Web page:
Bush by the Numbers
$9.7 trillion — The projected national debt by 2014, including the cost of extending the Bush tax cuts, according to the Center on Budget and Policy Priorities. In January 2001, the Congressional Budget Office projected that the debt would be erased by then.
$100 billion — The estimated cost to American taxpayers of the Iraq war from its inception through the end of 2003.
$27 million — The amount that a subsidiary of Halliburton, the huge company formally run by Vice Pres. Dick Cheney, has agreed to reimburse the government. The reason: overcharges on meals served to troops in Iraq and Kuwait.
8 million — Estimated number of workers who would be denied overtime pay under rules that the Department of Labor is expected to issue in March.
$6.3 million — Money that Halliburton (the U.S. military's biggest contractor in Iraq) reimbursed the U.S. Army after it disclosed that some of its employees may have accepted kickbacks from a Kuwaiti contractor. Halliburton has major contracts in Iraq worth more than $8 billion.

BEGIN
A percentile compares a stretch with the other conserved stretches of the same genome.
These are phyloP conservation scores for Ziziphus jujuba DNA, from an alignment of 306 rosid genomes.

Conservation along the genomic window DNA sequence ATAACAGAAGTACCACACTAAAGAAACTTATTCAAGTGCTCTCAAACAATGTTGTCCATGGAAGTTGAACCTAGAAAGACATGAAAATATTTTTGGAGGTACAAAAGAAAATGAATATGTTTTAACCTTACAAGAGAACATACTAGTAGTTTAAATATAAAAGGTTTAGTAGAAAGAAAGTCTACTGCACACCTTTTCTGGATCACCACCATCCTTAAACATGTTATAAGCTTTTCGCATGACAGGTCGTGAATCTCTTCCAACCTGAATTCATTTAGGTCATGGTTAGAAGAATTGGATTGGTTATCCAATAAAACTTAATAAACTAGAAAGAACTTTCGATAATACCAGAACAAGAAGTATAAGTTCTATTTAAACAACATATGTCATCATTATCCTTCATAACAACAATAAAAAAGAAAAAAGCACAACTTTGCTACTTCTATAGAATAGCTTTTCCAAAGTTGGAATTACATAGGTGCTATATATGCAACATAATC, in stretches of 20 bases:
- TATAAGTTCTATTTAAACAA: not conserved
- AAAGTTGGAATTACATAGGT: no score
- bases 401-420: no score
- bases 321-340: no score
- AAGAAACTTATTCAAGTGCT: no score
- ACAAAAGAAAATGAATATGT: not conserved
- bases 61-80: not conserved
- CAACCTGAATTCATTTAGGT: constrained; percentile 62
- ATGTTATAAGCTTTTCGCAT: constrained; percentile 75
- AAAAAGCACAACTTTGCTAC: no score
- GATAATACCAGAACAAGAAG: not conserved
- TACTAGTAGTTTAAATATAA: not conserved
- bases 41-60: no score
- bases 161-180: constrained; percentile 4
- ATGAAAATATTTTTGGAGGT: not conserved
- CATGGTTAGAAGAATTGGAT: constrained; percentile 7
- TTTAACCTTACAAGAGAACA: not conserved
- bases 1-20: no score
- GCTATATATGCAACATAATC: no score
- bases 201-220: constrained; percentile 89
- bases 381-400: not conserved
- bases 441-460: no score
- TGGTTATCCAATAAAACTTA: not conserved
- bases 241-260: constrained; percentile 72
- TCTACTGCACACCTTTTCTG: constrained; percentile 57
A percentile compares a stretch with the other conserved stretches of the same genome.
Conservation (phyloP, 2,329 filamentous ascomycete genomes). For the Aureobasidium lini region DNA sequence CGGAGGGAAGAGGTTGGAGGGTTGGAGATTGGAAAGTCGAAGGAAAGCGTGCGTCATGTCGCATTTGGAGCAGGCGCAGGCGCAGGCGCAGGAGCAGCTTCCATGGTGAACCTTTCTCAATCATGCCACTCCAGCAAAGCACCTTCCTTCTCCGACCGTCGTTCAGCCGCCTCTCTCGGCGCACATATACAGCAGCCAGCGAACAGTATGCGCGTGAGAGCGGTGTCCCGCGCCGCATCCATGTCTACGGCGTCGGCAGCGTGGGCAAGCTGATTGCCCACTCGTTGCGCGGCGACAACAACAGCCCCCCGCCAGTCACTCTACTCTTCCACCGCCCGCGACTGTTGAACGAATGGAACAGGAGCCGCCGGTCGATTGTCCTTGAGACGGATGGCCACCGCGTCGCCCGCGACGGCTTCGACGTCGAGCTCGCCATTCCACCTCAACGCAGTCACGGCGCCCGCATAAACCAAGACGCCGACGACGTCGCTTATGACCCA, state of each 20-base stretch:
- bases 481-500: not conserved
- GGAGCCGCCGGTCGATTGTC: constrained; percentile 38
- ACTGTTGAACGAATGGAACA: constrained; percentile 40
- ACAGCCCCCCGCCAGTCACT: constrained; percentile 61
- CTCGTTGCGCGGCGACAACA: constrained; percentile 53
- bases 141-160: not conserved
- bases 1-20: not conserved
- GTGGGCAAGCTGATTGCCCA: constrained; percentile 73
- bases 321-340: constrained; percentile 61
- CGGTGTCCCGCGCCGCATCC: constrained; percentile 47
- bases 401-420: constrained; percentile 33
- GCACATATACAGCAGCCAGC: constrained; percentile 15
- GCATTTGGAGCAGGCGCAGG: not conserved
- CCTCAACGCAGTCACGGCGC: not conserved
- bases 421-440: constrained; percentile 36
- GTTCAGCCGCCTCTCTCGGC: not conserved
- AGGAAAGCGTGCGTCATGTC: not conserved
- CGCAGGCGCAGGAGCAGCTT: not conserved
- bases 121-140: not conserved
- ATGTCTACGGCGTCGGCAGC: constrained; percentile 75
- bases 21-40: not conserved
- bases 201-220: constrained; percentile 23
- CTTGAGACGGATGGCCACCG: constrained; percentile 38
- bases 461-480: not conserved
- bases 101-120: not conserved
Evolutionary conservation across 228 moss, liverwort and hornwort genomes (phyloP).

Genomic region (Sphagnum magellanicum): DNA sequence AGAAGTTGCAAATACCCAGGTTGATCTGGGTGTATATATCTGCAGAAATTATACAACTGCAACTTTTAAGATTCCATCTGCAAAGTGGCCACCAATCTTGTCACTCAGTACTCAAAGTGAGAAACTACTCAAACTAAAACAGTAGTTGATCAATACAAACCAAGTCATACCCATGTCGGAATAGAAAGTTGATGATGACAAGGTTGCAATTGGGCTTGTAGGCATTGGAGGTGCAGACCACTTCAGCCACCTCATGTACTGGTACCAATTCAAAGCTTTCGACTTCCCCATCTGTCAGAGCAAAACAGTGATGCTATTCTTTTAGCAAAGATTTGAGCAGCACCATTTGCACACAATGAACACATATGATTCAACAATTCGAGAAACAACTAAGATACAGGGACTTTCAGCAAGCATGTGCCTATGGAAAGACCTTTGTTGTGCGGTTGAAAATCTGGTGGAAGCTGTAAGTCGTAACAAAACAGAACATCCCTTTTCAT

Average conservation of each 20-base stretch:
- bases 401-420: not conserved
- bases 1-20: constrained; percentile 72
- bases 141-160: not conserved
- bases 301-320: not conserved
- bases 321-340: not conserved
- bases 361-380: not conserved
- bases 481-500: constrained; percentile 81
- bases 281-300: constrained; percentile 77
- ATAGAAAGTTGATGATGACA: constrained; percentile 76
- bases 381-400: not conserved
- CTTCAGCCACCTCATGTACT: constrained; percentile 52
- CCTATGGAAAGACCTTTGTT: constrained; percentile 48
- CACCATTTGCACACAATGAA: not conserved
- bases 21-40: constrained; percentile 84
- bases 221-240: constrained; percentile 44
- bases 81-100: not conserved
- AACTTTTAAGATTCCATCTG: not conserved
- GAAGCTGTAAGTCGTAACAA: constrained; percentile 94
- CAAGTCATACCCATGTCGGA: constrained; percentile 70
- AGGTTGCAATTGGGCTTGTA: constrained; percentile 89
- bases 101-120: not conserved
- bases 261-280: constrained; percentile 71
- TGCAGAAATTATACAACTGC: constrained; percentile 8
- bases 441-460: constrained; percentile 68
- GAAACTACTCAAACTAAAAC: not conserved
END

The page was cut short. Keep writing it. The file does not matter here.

3.09 million — Manufacturing jobs shed by employers since July 2000, the last month the number rose. Last year, 516,000 manufacturing jobs were eliminated, and February marked the 43rd straight month of such cuts.
$2,356,778 — PAC money (campaign contributions from special interests) that Bush collected in 2003 — almost three times the amount raised by the Democratic candidates combined.
1,000 — Jobs added by the nation's employers in December 2003, a number far below the Bush administration's projected increase.
582 — American service members who have been killed (through March 22) in Operation Iraqi Freedom since the start of the war.
128 — Federal programs that are either cut back or eliminated by Bush's 2004 budget proposal. Among them: programs in education, health, housing and law enforcement.
48 — States where jobs are shifting from higher-paying industries such as manufacturing and information to lower-paying industries such as retail and hospitality, according to the Economic Policy Institute.